"Recent developments in space exploration have shown a need for high resolution, high gain antennas. The introduction of non-uniform linear array theory has provided a means by which arrays may be designed to produce narrow main beams with fewer elements than required by uniform arrays. A general theory has not been developed, however, and the design engineer has been left with only trial-and-error methods with which to work. In this study a technique has been developed by which non-uniform antenna arrays may be synthesized to meet a given set of specifications with reasonable accuracy. The elements of the array are required to occupy any one of a number of preselected positions, and there may be coincidence of elements as the array is built up. Coincidence corresponds to multiplying the current of a single element by a factor equal to the number of elements found in the position in the completed design. It is seen that this method results in quantized, or digitized, amplitudes and spacing of the elements in the linear array. This method is ideal for solution on a digital computer, where the field pattern may be optimized with respect to any one of several parameters. Several design examples are given, and in general it is found that arrays can be designed, by this method, to have higher directivity, lower sidelobes and fewer elements than uniform linear arrays of the same aperture or with the same number of elements"--Abstract, page ii.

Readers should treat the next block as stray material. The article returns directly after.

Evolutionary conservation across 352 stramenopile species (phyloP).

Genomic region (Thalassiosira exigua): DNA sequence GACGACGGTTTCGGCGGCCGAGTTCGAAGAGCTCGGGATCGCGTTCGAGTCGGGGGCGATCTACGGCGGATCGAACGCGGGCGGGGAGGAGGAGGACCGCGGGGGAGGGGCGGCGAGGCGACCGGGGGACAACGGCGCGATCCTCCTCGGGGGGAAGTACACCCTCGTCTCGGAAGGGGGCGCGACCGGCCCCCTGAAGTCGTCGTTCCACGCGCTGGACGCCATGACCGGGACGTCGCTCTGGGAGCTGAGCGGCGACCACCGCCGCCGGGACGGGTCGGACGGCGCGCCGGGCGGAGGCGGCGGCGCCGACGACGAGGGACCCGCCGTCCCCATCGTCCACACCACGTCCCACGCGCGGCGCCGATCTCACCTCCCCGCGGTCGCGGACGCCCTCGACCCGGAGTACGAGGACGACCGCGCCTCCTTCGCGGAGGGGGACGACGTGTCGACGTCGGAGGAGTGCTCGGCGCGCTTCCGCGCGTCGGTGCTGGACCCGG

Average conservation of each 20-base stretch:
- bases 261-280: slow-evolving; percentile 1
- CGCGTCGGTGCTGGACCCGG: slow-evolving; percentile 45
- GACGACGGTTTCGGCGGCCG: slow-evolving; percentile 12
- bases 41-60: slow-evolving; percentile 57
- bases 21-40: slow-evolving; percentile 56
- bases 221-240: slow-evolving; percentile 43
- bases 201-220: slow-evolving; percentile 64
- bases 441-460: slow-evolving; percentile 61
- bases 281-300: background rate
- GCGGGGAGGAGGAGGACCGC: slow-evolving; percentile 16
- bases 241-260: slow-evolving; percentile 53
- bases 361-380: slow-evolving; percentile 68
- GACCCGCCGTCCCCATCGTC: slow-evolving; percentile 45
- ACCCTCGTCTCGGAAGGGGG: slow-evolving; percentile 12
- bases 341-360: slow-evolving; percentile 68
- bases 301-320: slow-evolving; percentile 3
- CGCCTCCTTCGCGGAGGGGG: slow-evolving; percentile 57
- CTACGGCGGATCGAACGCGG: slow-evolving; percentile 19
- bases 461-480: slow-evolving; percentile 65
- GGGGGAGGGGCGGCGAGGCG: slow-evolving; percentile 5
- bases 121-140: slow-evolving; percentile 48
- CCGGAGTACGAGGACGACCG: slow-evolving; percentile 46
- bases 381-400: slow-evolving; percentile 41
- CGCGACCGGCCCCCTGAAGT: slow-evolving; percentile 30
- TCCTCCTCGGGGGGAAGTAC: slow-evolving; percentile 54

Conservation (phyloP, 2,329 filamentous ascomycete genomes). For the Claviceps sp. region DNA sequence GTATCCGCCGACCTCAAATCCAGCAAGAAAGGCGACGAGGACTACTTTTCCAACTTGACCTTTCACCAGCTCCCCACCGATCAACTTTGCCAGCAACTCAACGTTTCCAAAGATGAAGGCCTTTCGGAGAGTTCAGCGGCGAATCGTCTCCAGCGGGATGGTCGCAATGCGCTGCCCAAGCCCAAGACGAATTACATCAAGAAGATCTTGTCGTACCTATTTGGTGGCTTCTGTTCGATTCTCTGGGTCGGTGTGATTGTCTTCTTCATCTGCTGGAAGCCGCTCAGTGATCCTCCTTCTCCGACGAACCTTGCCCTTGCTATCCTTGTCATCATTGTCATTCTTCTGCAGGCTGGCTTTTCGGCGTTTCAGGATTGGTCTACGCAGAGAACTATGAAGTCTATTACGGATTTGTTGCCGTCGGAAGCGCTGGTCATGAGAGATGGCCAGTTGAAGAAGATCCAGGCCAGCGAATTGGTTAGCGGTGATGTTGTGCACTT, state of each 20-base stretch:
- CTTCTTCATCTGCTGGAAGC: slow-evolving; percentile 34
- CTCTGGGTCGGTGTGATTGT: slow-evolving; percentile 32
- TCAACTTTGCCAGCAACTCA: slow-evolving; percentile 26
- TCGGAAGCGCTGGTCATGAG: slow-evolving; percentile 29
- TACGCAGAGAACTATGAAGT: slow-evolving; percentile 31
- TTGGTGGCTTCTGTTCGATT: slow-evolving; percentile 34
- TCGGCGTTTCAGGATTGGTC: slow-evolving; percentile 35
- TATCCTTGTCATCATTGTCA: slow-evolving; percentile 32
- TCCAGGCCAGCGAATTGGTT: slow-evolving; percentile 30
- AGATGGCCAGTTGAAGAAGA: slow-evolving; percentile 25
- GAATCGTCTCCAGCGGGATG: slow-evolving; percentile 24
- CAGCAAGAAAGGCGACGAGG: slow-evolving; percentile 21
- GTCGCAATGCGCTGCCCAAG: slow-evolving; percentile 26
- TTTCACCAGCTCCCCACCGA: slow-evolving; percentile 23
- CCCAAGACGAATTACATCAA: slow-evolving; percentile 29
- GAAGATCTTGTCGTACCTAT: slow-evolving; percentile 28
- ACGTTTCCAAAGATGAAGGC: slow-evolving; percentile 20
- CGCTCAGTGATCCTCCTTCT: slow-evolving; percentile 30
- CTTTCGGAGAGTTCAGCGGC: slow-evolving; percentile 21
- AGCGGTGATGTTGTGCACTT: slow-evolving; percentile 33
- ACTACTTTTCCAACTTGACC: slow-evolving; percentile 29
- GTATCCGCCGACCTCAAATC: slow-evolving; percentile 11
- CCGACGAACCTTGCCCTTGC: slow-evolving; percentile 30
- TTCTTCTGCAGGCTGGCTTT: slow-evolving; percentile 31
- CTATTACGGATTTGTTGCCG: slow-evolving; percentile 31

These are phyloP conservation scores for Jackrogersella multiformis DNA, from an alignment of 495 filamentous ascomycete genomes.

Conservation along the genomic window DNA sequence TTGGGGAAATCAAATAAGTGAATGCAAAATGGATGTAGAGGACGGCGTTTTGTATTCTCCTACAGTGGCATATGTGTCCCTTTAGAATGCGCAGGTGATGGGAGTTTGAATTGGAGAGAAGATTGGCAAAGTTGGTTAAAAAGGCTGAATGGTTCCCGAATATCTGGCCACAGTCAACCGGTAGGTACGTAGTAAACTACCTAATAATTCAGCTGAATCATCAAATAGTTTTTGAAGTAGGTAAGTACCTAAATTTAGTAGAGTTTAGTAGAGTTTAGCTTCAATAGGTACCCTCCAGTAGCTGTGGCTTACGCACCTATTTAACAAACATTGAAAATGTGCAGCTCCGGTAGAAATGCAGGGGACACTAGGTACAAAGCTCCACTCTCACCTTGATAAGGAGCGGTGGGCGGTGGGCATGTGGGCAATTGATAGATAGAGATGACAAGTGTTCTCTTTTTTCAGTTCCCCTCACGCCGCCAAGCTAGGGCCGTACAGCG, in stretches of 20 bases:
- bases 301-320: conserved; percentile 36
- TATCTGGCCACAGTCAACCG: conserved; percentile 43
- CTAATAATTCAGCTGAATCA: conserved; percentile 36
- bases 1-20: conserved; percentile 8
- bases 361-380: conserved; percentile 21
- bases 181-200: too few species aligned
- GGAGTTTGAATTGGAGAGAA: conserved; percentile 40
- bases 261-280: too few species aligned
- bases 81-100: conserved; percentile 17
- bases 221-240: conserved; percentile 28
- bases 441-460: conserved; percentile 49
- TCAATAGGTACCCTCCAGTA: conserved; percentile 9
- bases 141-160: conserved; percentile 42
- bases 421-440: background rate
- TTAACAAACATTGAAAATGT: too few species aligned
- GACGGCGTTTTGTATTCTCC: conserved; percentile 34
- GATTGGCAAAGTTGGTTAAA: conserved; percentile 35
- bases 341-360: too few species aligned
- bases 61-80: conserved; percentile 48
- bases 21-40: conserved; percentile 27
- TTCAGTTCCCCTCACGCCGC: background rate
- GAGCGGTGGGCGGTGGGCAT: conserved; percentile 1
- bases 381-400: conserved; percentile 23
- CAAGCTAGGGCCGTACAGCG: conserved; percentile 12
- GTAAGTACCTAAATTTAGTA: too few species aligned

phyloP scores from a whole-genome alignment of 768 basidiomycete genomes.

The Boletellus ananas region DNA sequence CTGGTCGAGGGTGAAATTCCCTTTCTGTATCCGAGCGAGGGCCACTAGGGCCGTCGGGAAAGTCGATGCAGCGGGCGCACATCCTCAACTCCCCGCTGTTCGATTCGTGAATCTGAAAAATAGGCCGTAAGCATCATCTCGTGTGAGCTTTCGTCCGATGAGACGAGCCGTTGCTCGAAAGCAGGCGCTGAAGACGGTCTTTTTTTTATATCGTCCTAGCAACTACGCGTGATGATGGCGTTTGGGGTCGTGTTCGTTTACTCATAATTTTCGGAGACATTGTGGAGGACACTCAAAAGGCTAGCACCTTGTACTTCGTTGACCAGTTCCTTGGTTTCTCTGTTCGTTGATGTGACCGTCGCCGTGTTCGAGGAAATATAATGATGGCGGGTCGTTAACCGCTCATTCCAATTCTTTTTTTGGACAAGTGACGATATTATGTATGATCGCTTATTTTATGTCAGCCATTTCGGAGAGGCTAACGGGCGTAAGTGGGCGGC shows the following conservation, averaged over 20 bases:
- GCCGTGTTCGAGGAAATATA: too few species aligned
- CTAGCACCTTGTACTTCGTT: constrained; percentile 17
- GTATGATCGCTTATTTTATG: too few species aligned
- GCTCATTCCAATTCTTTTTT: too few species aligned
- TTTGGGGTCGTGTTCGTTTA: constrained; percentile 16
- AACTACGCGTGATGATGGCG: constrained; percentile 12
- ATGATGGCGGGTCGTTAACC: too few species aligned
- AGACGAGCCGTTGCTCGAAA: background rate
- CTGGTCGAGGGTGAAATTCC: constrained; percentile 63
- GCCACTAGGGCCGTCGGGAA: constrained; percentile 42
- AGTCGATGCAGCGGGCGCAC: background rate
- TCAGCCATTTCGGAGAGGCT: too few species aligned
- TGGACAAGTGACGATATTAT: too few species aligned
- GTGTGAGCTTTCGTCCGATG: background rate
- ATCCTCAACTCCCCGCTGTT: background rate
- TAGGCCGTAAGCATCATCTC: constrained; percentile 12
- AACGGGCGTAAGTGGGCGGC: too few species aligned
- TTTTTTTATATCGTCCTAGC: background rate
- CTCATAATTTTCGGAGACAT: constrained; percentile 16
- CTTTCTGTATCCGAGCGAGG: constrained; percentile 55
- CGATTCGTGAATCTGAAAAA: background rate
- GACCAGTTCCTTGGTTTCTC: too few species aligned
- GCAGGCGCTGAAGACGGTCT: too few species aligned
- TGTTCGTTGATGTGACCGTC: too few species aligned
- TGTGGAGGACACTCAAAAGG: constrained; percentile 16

Skitek, G. G. (Gabriel G.)
Erkiletian, Dickran Hagop, Jr.
Harden, Richard Clayton
Smith, Lyman T.
Electrical and Computer Engineering
M.S. in Electrical Engineering
University of Missouri at Rolla
vii, 69 pages
© 1965 Jack Farrell Morris, All rights reserved.
Thesis - Open Access
Library of Congress Subject Headings
Antenna arrays -- Design
Print OCLC #
Electronic OCLC #
Link to Catalog Recordhttp://laurel.lso.missouri.edu/record=b1068756~S5
Morris, Jack F., "Design of non-uniform linear antenna arrays with digitized spacing and amplitude levels" (1965). Masters Theses. 5236.